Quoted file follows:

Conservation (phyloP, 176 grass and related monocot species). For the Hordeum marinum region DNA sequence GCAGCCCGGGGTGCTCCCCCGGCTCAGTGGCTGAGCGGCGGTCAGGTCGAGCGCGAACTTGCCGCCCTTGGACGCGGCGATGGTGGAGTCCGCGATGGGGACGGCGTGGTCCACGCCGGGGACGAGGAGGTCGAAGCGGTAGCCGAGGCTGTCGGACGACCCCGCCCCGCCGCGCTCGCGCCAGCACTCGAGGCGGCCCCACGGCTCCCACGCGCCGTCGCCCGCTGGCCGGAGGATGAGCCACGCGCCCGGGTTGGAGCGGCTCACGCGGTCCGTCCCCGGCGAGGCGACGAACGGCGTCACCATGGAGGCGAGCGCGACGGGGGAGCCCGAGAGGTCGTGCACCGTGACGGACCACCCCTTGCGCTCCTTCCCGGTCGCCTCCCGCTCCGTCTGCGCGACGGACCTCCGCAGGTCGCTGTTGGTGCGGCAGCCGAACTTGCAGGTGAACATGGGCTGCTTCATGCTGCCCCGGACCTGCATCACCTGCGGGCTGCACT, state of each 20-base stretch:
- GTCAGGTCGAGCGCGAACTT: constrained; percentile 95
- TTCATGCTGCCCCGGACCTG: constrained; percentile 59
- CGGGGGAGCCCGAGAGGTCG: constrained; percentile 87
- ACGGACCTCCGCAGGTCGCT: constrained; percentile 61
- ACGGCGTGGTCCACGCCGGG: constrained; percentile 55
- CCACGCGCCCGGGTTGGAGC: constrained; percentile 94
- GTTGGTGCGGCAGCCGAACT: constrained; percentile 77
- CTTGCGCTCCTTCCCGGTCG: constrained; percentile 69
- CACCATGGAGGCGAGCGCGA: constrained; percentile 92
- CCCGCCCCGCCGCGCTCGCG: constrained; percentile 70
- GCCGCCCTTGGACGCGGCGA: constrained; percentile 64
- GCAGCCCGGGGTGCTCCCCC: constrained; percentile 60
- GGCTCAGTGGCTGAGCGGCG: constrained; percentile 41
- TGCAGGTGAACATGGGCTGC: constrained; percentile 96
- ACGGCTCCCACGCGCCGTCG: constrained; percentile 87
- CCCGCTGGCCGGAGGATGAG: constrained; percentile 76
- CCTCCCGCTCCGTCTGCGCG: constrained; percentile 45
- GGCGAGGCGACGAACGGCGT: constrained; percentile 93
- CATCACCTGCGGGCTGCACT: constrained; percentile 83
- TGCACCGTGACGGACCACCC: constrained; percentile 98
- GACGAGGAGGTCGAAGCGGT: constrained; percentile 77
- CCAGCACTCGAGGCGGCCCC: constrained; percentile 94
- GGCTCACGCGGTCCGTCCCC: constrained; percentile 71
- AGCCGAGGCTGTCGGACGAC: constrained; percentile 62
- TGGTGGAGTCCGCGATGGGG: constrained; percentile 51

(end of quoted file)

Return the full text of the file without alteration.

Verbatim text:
Conservation (phyloP, 176 grass and related monocot species). For the Hordeum marinum region DNA sequence GCAGCCCGGGGTGCTCCCCCGGCTCAGTGGCTGAGCGGCGGTCAGGTCGAGCGCGAACTTGCCGCCCTTGGACGCGGCGATGGTGGAGTCCGCGATGGGGACGGCGTGGTCCACGCCGGGGACGAGGAGGTCGAAGCGGTAGCCGAGGCTGTCGGACGACCCCGCCCCGCCGCGCTCGCGCCAGCACTCGAGGCGGCCCCACGGCTCCCACGCGCCGTCGCCCGCTGGCCGGAGGATGAGCCACGCGCCCGGGTTGGAGCGGCTCACGCGGTCCGTCCCCGGCGAGGCGACGAACGGCGTCACCATGGAGGCGAGCGCGACGGGGGAGCCCGAGAGGTCGTGCACCGTGACGGACCACCCCTTGCGCTCCTTCCCGGTCGCCTCCCGCTCCGTCTGCGCGACGGACCTCCGCAGGTCGCTGTTGGTGCGGCAGCCGAACTTGCAGGTGAACATGGGCTGCTTCATGCTGCCCCGGACCTGCATCACCTGCGGGCTGCACT, state of each 20-base stretch:
- GTCAGGTCGAGCGCGAACTT: constrained; percentile 95
- TTCATGCTGCCCCGGACCTG: constrained; percentile 59
- CGGGGGAGCCCGAGAGGTCG: constrained; percentile 87
- ACGGACCTCCGCAGGTCGCT: constrained; percentile 61
- ACGGCGTGGTCCACGCCGGG: constrained; percentile 55
- CCACGCGCCCGGGTTGGAGC: constrained; percentile 94
- GTTGGTGCGGCAGCCGAACT: constrained; percentile 77
- CTTGCGCTCCTTCCCGGTCG: constrained; percentile 69
- CACCATGGAGGCGAGCGCGA: constrained; percentile 92
- CCCGCCCCGCCGCGCTCGCG: constrained; percentile 70
- GCCGCCCTTGGACGCGGCGA: constrained; percentile 64
- GCAGCCCGGGGTGCTCCCCC: constrained; percentile 60
- GGCTCAGTGGCTGAGCGGCG: constrained; percentile 41
- TGCAGGTGAACATGGGCTGC: constrained; percentile 96
- ACGGCTCCCACGCGCCGTCG: constrained; percentile 87
- CCCGCTGGCCGGAGGATGAG: constrained; percentile 76
- CCTCCCGCTCCGTCTGCGCG: constrained; percentile 45
- GGCGAGGCGACGAACGGCGT: constrained; percentile 93
- CATCACCTGCGGGCTGCACT: constrained; percentile 83
- TGCACCGTGACGGACCACCC: constrained; percentile 98
- GACGAGGAGGTCGAAGCGGT: constrained; percentile 77
- CCAGCACTCGAGGCGGCCCC: constrained; percentile 94
- GGCTCACGCGGTCCGTCCCC: constrained; percentile 71
- AGCCGAGGCTGTCGGACGAC: constrained; percentile 62
- TGGTGGAGTCCGCGATGGGG: constrained; percentile 51